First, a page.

Presently Juno trudged smiling back, with a hot coal held in the tongs.

"Here, massa! here, Capting, is de berry heart of de fire!" and laying it carefully in the bowl of his pipe--"dat, sar, will keep yer terbacker gwine all day."

"Thank you, marm Juno! We shall try and bring you home some fish for dinner. A ninety-pound halibut, eh?"

The Captain having performed that operation so very necessary to his comfort, we all sallied forth for the long-anticipated sail.

The cape was about three-quarters of a mile wide where our house stood-- it being on high ground, about halfway between the ocean and bay-side. The ground fell gradually in wavelike hillocks in both directions, and its chief growth was a short fine grass on which the sheep throve well. Here and there we saw them in little companies of eight or ten, but before we could get within fifty yards they scampered off in a fright, so unaccustomed were they to strangers.

Soon we descried a boat with pennant flying at moorings just off the bay shore before us. That, the Captain told us, was our "school-ship."

"And now come, boys," said he, "let us see which one of you will be the best hand on watch when we sail a frigate together--let us see which one can first read the boat's name; it is on the pennant."

At that distance we were all baffled.

"Well, try ten yards nearer; there, halt. Now try."

We all strained our eyes. I thought it read, _Wave_.

"No, Robert, it is not _Wave_.--Come, boys, sharpen your eyes on the sides of your noses, and try again."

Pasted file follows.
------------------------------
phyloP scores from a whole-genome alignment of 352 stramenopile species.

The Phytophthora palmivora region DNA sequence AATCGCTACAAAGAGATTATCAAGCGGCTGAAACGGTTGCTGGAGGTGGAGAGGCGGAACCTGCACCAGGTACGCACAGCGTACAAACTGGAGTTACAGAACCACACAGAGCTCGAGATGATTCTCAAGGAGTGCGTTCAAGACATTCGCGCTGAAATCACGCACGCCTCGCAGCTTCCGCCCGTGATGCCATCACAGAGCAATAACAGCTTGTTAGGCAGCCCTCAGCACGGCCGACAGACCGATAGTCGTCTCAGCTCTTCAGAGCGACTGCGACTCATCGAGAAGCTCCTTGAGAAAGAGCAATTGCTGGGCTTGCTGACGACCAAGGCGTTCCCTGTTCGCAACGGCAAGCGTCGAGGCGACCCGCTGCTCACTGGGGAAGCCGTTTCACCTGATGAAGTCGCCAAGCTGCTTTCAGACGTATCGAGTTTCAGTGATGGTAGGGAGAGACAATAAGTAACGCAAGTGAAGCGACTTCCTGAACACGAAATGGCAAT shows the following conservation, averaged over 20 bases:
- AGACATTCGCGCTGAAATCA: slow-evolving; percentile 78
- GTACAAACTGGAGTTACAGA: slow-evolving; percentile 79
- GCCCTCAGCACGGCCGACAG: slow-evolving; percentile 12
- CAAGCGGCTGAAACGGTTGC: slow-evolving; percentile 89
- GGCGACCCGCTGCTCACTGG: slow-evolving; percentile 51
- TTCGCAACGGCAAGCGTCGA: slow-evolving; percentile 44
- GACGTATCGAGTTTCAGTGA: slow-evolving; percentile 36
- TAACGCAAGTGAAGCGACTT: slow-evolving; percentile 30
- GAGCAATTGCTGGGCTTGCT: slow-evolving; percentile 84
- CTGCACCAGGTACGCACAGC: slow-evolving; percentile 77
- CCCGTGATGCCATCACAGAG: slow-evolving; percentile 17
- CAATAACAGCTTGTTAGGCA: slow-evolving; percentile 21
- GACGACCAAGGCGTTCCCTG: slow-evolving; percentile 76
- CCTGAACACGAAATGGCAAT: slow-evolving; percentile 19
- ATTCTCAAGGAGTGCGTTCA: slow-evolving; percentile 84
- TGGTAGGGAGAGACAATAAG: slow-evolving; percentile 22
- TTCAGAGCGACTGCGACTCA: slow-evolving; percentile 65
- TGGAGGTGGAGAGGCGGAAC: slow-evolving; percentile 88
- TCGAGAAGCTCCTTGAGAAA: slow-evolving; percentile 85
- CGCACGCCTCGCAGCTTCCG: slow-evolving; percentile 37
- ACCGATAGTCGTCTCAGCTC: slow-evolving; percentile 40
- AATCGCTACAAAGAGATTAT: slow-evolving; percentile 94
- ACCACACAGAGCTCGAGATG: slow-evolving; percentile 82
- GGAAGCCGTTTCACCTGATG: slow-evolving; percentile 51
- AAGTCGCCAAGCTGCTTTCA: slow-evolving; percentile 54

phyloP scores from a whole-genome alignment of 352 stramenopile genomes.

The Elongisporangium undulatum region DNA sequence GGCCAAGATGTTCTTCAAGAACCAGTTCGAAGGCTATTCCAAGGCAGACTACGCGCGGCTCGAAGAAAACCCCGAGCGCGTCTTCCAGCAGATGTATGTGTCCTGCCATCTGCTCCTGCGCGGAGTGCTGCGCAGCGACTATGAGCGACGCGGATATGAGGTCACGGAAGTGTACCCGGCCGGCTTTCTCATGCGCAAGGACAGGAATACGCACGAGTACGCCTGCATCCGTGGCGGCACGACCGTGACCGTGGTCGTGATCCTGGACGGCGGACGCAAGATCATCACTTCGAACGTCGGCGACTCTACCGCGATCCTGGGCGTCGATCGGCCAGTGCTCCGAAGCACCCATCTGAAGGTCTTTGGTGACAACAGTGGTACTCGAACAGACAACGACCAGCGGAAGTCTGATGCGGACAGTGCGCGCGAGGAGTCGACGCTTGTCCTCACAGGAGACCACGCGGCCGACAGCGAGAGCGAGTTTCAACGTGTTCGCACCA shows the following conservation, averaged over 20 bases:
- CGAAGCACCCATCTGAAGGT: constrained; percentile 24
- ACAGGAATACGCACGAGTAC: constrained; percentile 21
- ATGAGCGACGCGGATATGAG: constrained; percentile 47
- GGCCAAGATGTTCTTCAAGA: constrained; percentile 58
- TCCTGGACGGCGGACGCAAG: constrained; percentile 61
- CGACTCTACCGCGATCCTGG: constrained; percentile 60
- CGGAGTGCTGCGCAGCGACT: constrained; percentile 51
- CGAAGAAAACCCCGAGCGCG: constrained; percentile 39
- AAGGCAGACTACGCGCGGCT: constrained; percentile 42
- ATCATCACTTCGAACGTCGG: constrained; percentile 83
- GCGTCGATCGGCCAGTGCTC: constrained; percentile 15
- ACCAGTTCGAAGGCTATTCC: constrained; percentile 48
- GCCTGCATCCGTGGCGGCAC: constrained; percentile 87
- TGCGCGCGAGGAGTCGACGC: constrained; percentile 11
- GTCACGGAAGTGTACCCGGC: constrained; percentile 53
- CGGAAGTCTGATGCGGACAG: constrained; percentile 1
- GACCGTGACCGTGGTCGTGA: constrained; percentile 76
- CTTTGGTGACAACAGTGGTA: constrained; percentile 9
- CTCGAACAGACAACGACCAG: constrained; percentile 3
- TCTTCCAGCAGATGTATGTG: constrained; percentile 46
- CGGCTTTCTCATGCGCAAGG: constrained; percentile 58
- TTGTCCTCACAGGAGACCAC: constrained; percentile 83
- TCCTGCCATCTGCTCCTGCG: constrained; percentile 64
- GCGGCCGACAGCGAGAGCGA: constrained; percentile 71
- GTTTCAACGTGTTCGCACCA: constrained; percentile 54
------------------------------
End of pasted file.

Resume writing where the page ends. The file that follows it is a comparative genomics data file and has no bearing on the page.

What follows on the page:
"I can read it," shouted Harry Higginson, throwing up his hat. "_Youth_! _Youth_!--that's it."

"Yes, that's it. Hurrah for you, Master Harry! I promote you on the spot captain of the maintop."

We hurried down to a white sand-beach on which lay a punt. In that the Captain pulled us, three at a time, out to the _Youth_. When well under sail and standing out for more open water, our good skipper at the tiller, having filled his pipe, rolled up his sleeves, and tautened the sheet a bit, said--

"Boys, this craft is yours, but I am Commodore until each and all of you have learned to sail her as well as I can. May you prove quick to learn, and I quick to teach. But as I'm an old seadog, my pipe is out already. Give us a light, shipmate?"--I was trying with flint and steel to strike a few sparks into our old tinder-box--"there!--puff--puff-- puff--that will do. I must talk less and smoke more."

As the jolly Captain got up a storm of smoke, slapped me a stinger on the knee, and winked at the pennant, Mr Clare jumped up, and swinging his hat, cried--

"Boys, let's give cheers, three rousing cheers, for our brave boat, the _Youth_, and her good master, Captain Mugford!"

And didn't we give them!!!